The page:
It took nearly four months of negotiations, this move. We sold all our belongings. We moved out of our house. We researched. And researched. And researched. We interviewed. And interviewed… We saved money. We did all the appropriate doctor/veterinarian/car maintenance appointments. I even got one last haircut with my favorite hairdresser. We saw (most) of our family one last time. And a week later, we were driving through the I-90 tunnel and into downtown, late on drizzly Sunday evening.
Sigh of relief.
I’ve lived here before, which is sort of confusing. When people find out we’ve just landed in Seattle, they welcome me and ask how we like it so far. And so I explain that, well, I moved here five years ago, and I liked it a lot. But I moved back to Missouri to go to graduate school for a few years, and while I was there I met a boy, married him, watched my dad get sick, watched him get well, got a dog, had these great friends and families, finished said grad program, looked for a job, didn’t find one, couldn’t quite decide what to do, applied for jobs all over the country, boy followed suit, got one and here we are.
Usually at this point they are backing away slowly and thinking to themselves “a simple it’s good would have sufficed.”
The short answer: I love it here. And it’s different to share it with that other half, that person that gets you at a cellular level. For the last three weeks I keep asking Brian “On a scale of one to ten, ten being highest, how much do you like it now?” Yesterday he responded “On a scale of one to ten, ten being most likely, how likely are you to STOP ASKING ME TO RATE SEATTLE ON A SCALE OF ONE TO TEN?”
I said 4.5.
It’s like when you tell someone about a great new place to eat. And you ask them if they liked it, nervously, because, well, you gave it this glowing endorsement and you loved it too and you just want to share the love of that amazing bread or soup or whatever.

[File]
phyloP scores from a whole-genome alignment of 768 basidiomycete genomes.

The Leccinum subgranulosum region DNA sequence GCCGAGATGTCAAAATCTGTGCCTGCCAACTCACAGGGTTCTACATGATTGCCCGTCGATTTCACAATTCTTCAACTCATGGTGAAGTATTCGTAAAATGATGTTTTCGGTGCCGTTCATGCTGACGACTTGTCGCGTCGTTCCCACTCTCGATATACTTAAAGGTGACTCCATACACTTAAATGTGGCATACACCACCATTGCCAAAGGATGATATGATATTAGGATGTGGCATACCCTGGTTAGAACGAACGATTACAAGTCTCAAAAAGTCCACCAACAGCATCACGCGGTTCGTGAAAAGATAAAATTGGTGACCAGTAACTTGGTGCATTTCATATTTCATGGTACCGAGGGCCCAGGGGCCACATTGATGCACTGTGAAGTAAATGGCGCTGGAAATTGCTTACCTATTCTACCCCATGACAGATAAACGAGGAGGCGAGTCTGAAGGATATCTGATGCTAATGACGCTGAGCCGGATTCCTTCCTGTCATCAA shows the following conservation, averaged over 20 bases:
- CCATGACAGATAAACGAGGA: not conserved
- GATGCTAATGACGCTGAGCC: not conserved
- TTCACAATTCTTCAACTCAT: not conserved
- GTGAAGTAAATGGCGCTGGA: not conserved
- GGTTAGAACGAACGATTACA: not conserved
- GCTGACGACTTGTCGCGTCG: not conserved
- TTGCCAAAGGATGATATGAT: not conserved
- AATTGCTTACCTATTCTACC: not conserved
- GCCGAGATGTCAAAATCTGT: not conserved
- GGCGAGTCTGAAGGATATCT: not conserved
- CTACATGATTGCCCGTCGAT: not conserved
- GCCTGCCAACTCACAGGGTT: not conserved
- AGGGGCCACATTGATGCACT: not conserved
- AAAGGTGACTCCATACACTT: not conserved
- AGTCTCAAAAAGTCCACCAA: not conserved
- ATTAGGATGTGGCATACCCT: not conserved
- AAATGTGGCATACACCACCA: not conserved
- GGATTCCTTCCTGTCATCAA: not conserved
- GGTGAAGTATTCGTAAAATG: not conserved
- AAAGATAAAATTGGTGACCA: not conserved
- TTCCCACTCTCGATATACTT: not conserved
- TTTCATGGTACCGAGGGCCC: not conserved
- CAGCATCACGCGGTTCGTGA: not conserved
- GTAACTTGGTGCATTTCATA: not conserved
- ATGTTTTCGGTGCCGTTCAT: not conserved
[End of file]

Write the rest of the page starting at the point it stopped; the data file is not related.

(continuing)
Incidentally, Brian started out at a 4.5. That was before he’d started his job and before we had an apartment. Now he’s steadily responds with an 8. I’d say we’re doing all right.
I can’t actually speak for my husband, but here are the things that we love about this place:
- You are always, without question, within spitting distance of an espresso.
- There are no beer snobs. Or, more accurately, everyone is a beer snob, so we fit right in.
- Grocery Outlet. A way, way, way more awesome Aldi.
- You are never more than a ten-minute walk from some body of water.
- Those PNW-ers. They’re a clever bunch. They really like these things:
- Bumper stickers. Every day I see them, plastered all over Subaru’s and Prius’s all across the city: “26.2” or “Coexist (in the funny type) or “Dog is my copilot” or “a woman without a man is like a fish without a bicycle.” Yeah, yeah.
- Punny advertising:
- You holler, we’ll haul ‘er. (moving company)
- We feel your pane. (window company)
- And my favorite, “Do you have change for a paradigm?” T-shirt, seen at beach.
My dog is still scared of the waves and he barked incessantly at a piece of driftwood the other day. My quads are feeling the hills, and my feet are constantly cold. Oh, and traffic sucks real bad. Those are my only complaints.
I’m not sure what we thought would happen when we got here. And I know it was a heartbreaker to leave all the things we felt so secure in. But we got here, and were greeted by open-armed friends, employers who couldn’t be happier to have us, a great network, and lots and lots of sunny days. So, to the happiest sad people who sent us off to the great Northwest, from Beahan 2.0: we’re doing great.